"We only won one game, but I loved it in Sweden," Alex told The New York Times. "I learned the language. I made about $30,000, had an apartment and car provided by the club. But after we were relegated, I had to ask myself what I was doing there. I knew I had done well and then offers would come in from other teams in Sweden and Denmark."
Then came a life-changing call from her agent. Turbine Potsdam, the club that went on to win its fourth consecutive Frauen-Bundesliga championship last season, was hit by the injury bug and needed players as it prepared for the second half of its season. Sight unseen, Turbine Potsdam signed Alex to a two-and-a-half-year contract and it was off to eastern Germany.
"At first I didn’t want to go," Alex commented. "I had a little life in Sweden. I had some stability after bopping around the world. My first thought was I don’t want to do it. And how can a top team in Germany, that hadn’t even seen me train, want me? But they wanted an experienced defender, fast, tall and good in the air, and able to play in their very direct style in the 3-4-3 formation — only three defenders."
Along with American teammates Alyssa Naeher and Keelin Winters, Alex has settled in Germany.
"I can understand a lot of German and I’m able to express myself. It’s important because our coaches only speak German. I went to classes for a while and will probably return when I’m back. There’s a lot of words that are similar to Swedish so that’s helpful. I would say the hardest part is the grammar, but I’m getting there."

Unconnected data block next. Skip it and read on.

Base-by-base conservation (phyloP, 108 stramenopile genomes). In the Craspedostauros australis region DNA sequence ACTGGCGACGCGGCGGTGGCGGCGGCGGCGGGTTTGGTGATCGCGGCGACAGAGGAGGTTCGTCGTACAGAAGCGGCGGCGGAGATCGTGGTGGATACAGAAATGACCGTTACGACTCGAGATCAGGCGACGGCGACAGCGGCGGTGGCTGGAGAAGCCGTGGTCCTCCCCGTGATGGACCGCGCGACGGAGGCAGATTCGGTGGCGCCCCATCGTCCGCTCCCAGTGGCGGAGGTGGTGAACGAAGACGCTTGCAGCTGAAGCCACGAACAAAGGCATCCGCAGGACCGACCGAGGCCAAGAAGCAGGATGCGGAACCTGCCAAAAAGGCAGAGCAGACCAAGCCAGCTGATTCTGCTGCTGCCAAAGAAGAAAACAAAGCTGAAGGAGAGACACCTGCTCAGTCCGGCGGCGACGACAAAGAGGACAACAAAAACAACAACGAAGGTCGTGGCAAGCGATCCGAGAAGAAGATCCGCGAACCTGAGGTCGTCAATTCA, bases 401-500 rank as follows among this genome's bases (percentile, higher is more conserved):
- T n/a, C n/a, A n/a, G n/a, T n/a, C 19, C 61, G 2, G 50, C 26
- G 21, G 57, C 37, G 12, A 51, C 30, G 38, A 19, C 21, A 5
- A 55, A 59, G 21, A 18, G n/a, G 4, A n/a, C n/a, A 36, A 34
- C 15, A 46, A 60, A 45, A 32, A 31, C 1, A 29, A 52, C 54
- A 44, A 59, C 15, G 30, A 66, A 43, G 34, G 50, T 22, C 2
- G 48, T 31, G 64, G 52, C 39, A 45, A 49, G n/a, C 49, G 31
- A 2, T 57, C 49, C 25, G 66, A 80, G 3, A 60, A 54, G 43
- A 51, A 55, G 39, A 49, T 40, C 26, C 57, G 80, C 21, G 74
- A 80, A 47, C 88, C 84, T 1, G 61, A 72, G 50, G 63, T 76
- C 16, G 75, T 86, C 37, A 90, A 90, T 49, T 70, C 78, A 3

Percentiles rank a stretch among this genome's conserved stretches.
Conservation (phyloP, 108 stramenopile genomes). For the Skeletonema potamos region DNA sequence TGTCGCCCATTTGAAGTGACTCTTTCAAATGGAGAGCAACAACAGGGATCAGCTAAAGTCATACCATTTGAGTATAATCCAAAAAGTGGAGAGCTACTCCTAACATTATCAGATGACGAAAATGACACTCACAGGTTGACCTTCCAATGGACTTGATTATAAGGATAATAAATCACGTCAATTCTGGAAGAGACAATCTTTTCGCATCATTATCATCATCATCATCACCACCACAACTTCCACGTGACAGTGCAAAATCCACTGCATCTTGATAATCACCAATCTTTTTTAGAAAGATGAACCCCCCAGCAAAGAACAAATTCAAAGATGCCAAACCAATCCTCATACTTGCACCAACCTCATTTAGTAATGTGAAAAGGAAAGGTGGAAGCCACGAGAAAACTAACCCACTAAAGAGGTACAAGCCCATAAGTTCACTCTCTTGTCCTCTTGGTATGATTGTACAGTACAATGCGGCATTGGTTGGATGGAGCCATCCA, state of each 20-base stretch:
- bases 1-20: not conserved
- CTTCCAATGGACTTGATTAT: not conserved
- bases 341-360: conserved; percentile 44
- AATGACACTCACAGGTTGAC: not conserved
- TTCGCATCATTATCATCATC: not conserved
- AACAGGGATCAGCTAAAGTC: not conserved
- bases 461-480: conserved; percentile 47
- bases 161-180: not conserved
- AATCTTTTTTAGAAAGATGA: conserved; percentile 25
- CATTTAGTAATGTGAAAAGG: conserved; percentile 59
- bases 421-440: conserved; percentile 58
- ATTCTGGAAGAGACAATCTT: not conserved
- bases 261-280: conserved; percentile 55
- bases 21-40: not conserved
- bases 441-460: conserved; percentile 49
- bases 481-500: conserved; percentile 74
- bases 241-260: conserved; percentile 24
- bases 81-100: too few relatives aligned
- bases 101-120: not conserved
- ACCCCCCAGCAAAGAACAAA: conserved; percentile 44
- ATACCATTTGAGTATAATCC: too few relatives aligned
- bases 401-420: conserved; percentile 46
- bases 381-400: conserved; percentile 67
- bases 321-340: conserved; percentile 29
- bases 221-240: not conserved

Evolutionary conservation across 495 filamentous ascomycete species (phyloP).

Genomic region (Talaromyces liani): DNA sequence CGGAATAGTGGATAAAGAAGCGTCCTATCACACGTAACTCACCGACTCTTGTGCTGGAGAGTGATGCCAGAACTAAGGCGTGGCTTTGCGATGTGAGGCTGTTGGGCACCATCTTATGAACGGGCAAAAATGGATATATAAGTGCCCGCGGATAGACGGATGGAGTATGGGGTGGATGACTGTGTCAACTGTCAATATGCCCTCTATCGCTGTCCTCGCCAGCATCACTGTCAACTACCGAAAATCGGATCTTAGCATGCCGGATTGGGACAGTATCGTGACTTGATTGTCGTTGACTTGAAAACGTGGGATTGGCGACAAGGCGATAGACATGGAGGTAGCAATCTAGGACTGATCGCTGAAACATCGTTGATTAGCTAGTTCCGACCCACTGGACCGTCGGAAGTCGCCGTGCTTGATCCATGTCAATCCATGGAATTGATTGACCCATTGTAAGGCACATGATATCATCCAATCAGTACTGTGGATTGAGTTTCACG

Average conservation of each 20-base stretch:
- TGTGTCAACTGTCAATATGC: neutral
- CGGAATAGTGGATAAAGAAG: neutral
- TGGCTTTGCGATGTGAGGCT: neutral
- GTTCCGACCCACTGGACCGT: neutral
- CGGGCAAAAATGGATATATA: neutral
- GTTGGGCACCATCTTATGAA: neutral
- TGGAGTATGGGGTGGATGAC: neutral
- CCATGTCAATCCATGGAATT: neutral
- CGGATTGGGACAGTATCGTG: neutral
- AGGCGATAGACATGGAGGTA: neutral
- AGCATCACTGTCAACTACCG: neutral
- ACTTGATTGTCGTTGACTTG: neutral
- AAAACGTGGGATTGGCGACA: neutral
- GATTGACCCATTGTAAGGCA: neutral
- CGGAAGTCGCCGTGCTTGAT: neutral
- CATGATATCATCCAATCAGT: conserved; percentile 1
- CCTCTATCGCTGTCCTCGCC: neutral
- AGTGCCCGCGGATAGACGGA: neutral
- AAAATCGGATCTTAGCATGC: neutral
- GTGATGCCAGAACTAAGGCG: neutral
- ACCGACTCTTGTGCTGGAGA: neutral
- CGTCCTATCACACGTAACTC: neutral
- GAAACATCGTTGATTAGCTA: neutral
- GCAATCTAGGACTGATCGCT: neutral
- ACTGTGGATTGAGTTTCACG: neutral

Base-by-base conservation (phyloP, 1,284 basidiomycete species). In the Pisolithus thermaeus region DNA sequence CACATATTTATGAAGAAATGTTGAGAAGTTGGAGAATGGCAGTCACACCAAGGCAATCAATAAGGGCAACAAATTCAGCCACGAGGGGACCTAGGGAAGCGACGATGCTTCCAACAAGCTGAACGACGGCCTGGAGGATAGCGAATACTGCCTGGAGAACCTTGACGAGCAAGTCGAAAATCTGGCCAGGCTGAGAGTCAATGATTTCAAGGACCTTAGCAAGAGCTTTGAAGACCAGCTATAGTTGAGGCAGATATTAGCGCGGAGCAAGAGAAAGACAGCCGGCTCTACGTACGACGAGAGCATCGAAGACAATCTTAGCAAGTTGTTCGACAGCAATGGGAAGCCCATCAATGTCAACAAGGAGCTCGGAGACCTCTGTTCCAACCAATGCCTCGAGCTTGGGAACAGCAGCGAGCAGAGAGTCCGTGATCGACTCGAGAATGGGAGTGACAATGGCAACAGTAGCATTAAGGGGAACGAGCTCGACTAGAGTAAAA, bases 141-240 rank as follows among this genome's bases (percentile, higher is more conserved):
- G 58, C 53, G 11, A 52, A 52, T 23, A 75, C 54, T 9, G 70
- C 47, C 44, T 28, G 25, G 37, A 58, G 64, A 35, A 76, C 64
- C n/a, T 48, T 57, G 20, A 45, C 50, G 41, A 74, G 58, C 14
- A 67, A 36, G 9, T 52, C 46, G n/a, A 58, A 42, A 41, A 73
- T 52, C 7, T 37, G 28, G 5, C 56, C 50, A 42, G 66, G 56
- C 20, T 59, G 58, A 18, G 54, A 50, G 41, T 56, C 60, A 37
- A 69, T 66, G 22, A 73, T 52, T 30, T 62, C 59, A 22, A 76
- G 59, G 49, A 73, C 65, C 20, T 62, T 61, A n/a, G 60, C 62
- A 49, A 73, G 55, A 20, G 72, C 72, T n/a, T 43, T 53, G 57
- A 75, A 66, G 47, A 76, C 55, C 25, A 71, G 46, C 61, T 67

Alex is currently spending the Frauen-Bundesliga’s winter break in Rye. When her contract is up next year, she is thinking about playing in the new National Women’s Soccer League.
"I would love to return to the States and play in the new league," she commented. "It’s very exciting and encouraging that there will be a pro league again, and it will be interesting to see how things pan out this upcoming season. I’ve gained so much experience playing overseas, especially in the Bundesliga and Champions League for Turbine Potsdam, playing on such a high level. I’ve had to adapt, and through this have added pieces to my game. So, I’m excited at the possibility of playing pro again at home. We’ll wait and see what happens."
With 123,843 youth soccer players––68,587 boys and 55,256 girls––and more than 25,000 volunteers, the non-profit Eastern New York Youth Soccer Association (ENYYSA) stretches from Montauk Point, Long Island to the Canadian border. Members are affiliated with 12 leagues throughout the association, which covers the entire state of New York east of Route 81. ENYYSA exists to promote and enhance the game of soccer for children and teenagers between the ages of 5 and 19 years old, and to encourage the healthy development of youth players, coaches, referees and administrators. All levels of soccer are offered––from intramural, travel team and premier players as well as Special Children. No child who wants to play soccer is turned away. ENYYSA is a proud member of the United States Soccer Federation and United States Youth Soccer Association. For more information, please log on to, which receives nearly 300,000 hits annually from the growing soccer community.